Monthly Archives: September 2017

The Kurds and the Jews: A History of Oppression and Unwelcoming Neighborhoods

A few weeks ago I published an article in the Jerusalem Post in support of the Kurds and their quest for independence. You can read that article here. And it remains the case that if you are generally supportive of states with democratic processes and cultures oriented toward mutually tolerant relationships, then you’re in support of the Kurds. Moreover, the Kurds have been good friends to Israel. Last week Prime Minister Netanyahu stated publicly his support for Kurdish independence and the referendum. The Kurds welcome Israel’s support but have remained quiet for fear of antagonizing the Arab world.

In Saturday’s edition of the New York Times there is a story on the relationship between the Kurds and Israel. It is a clear and well stated article explaining the relationship between the Jews and the Kurds, a relationship about which many people don’t understand or are unaware of. The Kurds and the Jews of Israel in particular share a history of oppression and both groups are minorities in an unwelcoming neighborhood. There are about 200,000 Kurdish Jews and a strong Kurdish presence in Israel. Most notably was the assistance from Kurds in helping Jews escape Baghdad in 1969 after a mass hanging of Jews.

Netanyahu’s support for the Kurds and the independence resolution was a gutsy move made in isolation, because most powers in the region including the United Nations and the United States either directly oppose or have reservations about the referendum. The Iraqis oppose it because they don’t want their nation to be broken up; the Americans oppose it for fear that it will interfere with the defeat of the Islamic State and complicate their mission in that area of the world; Iran and Turkey oppose the referendum for fear of stimulating separatist thinking and even potential violence.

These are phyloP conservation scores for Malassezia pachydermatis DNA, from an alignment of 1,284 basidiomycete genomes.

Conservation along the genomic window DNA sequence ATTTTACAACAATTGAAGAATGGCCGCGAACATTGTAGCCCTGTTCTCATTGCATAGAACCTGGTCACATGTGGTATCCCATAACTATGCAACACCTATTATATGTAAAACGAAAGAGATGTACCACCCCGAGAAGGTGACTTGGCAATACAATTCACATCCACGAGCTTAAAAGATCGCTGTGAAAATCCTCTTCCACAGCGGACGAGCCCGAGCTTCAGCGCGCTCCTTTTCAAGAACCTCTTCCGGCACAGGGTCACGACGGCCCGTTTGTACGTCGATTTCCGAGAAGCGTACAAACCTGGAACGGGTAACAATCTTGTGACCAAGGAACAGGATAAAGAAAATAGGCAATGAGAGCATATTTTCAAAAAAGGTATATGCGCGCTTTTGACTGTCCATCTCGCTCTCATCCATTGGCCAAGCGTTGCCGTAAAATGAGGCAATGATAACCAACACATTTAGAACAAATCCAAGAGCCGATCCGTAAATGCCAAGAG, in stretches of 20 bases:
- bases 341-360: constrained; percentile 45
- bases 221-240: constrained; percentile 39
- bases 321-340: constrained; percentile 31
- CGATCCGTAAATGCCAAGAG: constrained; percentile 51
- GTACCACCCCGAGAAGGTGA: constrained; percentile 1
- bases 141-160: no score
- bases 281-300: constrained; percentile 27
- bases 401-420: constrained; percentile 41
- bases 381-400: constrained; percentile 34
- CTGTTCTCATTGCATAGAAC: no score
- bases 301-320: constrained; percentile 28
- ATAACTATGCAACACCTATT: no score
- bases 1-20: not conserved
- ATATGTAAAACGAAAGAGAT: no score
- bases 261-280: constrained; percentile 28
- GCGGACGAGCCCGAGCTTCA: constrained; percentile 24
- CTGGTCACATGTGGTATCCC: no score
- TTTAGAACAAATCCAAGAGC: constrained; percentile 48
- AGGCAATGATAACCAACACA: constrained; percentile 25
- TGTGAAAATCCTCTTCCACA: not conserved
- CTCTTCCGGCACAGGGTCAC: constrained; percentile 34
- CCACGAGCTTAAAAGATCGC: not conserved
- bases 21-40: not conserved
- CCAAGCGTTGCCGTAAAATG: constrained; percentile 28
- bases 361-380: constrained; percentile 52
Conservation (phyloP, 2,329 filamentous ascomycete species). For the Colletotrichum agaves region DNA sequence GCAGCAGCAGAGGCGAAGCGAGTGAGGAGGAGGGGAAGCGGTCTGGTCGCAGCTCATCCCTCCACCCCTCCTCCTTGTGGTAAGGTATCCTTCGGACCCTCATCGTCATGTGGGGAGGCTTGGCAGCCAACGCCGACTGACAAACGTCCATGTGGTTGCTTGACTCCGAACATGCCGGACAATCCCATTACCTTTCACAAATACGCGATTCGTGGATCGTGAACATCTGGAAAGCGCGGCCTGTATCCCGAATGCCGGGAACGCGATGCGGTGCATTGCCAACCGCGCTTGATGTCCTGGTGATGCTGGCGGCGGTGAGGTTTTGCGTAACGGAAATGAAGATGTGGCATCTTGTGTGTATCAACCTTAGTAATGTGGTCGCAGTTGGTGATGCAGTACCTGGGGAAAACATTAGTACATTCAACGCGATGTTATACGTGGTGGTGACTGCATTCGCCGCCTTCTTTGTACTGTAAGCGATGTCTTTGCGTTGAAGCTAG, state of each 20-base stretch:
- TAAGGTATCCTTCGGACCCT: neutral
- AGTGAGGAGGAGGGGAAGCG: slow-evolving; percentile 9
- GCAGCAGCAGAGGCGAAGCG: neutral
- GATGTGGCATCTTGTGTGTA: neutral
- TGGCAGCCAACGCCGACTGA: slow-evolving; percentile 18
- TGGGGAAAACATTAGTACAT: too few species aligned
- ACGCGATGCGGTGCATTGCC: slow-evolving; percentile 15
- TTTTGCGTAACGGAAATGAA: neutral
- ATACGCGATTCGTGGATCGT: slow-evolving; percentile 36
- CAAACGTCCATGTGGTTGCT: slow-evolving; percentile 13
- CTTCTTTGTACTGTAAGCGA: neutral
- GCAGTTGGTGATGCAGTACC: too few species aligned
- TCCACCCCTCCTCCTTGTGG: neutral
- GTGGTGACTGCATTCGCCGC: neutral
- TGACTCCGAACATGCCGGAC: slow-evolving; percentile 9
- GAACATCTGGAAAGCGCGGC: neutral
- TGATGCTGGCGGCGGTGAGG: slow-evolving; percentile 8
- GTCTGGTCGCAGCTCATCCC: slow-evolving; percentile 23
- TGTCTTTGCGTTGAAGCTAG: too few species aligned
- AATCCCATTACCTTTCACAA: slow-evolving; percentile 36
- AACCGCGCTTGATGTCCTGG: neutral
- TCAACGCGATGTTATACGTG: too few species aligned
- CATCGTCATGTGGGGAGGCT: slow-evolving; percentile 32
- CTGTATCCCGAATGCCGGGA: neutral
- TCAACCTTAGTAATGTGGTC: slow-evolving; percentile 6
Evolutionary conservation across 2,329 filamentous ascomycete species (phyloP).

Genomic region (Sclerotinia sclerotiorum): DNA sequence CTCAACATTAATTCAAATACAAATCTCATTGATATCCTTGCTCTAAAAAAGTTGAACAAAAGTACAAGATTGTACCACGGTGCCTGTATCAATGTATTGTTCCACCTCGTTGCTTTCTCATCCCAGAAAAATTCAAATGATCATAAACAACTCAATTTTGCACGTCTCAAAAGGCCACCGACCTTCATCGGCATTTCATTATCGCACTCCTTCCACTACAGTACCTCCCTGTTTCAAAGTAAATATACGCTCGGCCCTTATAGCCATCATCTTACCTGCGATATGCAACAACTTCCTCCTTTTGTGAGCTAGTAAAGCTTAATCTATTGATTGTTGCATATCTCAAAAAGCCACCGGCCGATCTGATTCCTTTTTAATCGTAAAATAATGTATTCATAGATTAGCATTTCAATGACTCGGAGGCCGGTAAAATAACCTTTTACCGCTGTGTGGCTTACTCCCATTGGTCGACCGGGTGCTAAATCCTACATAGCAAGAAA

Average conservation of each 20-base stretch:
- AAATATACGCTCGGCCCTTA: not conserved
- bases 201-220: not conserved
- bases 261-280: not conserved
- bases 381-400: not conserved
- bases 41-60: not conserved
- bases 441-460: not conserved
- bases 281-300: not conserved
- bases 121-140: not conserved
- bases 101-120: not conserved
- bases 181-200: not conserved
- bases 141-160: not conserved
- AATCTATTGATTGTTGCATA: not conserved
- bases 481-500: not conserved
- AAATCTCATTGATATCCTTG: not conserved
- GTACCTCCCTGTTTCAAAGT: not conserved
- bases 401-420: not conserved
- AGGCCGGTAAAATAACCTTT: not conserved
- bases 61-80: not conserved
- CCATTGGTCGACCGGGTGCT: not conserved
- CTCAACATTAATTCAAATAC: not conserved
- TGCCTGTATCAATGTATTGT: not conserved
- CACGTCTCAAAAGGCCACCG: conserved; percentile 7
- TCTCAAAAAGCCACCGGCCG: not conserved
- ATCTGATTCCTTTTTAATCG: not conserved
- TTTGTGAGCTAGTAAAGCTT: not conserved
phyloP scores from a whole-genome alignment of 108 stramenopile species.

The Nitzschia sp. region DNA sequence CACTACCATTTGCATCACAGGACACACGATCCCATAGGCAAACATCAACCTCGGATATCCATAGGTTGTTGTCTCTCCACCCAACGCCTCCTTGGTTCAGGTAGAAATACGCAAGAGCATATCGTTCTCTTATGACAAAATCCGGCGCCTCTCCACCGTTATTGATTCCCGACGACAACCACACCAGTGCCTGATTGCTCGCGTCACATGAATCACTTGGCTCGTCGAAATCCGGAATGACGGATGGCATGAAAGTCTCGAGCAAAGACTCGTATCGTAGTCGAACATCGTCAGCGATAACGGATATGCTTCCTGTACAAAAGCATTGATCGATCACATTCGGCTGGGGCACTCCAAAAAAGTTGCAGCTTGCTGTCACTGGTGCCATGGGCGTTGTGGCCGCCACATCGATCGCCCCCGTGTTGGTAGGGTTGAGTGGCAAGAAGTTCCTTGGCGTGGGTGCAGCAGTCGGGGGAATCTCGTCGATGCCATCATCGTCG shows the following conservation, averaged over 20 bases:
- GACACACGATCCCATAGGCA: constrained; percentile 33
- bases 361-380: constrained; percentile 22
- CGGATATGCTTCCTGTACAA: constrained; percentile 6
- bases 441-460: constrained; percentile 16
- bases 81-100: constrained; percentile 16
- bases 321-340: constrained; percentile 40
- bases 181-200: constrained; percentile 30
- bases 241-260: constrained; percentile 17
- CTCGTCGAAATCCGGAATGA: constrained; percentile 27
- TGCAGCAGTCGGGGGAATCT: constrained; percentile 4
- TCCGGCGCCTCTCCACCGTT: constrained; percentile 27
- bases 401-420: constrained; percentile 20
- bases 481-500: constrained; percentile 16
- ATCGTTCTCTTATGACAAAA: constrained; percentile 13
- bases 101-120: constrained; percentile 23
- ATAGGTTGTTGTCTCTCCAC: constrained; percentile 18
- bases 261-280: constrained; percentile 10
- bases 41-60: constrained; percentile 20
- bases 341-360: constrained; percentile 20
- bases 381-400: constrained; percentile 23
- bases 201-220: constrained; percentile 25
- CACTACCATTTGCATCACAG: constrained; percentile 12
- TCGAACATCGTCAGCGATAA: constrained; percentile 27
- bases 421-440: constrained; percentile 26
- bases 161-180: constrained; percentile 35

But Israel is publicly supportive of the Kurds because Israel needs friends. The Kurds are potentially very useful friends and would be a valuable resource in the region. And to the joy of just about everybody, the Kurds don’t care about the Palestinians. They assume it is Israel’s problem and are willing to be helpful if possible but otherwise just stand aside.

The Kurdish Independence Referendum

On September 25th Kurds will hold a referendum that will not be legally binding but is a vote on whether or not the Kurds should be an independent political entity. The referendum is a payoff for the consolidation of external military successes and help with the fight against the Islamic State. The Kurdish efforts to defeat ISIS have won the Kurdish leadership considerable praise and resources. But a cynical interpretation is that the Kurds are at the peak of their popularity and the time to declare independence is now. There have also been numerous reactions to the idea of a referendum. Some see it as a genuine deserving reward for the Kurds, others see it as a move by the old guard to cling to power.

In the end, a strong independent Kurdish state will certainly require help from the United States but also Kurdish attention to their own institutions and political trajectory. The Kurds have much work to do with respect to economic development and ensuring that institutions are a platform for democratic processes. There must also be a shared sense of Kurdish nationhood that unites the young and the old, the different localities, and final discussions about borders.

The referendum is generally a good idea and while it will interfere with the political maneuvers of some states the Kurds have to think about their own political future more than that of others.